Paul Krugman, Noble Prize winning economist and New York Times columnist, wrote in his column last Sunday about the outcome of two critical European elections, in France and Greece. Krugman, who has been all along an opponent of the European strategy of recovery through austerity sees those elections as a clear repudiation of this strategy and offering an opening to solutions of the Euro crisis. Krugman states:
"What’s wrong with the prescription of spending cuts as the remedy for
Europe’s ills? One answer is that the confidence fairy doesn’t exist —
that is, claims that slashing government spending would somehow
encourage consumers and businesses to spend more have been
overwhelmingly refuted by the experience of the past two years. So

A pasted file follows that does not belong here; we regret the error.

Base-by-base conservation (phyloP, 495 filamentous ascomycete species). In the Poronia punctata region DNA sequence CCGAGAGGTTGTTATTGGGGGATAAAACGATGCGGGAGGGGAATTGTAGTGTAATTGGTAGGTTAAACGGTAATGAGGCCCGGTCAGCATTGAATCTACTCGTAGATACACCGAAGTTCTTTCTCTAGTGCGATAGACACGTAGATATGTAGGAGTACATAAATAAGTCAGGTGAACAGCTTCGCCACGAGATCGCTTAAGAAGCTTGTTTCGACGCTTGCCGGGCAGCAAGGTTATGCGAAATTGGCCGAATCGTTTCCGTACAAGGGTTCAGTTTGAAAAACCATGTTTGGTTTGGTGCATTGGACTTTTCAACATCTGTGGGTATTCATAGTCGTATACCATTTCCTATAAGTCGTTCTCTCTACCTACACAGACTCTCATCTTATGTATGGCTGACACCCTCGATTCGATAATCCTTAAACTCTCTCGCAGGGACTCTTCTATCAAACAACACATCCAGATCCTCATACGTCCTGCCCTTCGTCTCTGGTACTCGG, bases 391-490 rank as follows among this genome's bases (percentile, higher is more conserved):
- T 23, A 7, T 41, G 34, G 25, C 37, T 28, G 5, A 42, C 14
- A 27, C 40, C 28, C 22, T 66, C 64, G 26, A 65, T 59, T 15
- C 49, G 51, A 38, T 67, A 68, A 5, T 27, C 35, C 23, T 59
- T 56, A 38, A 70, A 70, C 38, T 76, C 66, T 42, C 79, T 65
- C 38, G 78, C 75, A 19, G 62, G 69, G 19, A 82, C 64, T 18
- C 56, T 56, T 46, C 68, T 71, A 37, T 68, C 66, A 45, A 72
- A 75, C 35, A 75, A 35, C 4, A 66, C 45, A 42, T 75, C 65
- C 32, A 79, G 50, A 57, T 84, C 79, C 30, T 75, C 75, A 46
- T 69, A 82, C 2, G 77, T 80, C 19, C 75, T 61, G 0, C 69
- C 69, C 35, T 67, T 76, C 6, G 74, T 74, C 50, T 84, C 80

spending cuts in a depressed economy just make the depression deeper. ........Moreover, there seems to be little if any gain in return for the pain."
He then continues on the alternatives: the first would be the break-up of the euro, which in essence he dismisses as being "too disruptive." The other, more credible, alternative in his view would be much more expansionary policies by the European Central Bank in the richer countries, first of all Germany. Krugman believes that the win by French socialist Hollande as new president will make this latter alternative more likely in the months to come. It's true that with Hollande the German-French axis between conservatives Angela Merkel and Nicolas Sarkozy may get looser, but let's see if Krugman will be right that expansionary policies will be the outcome.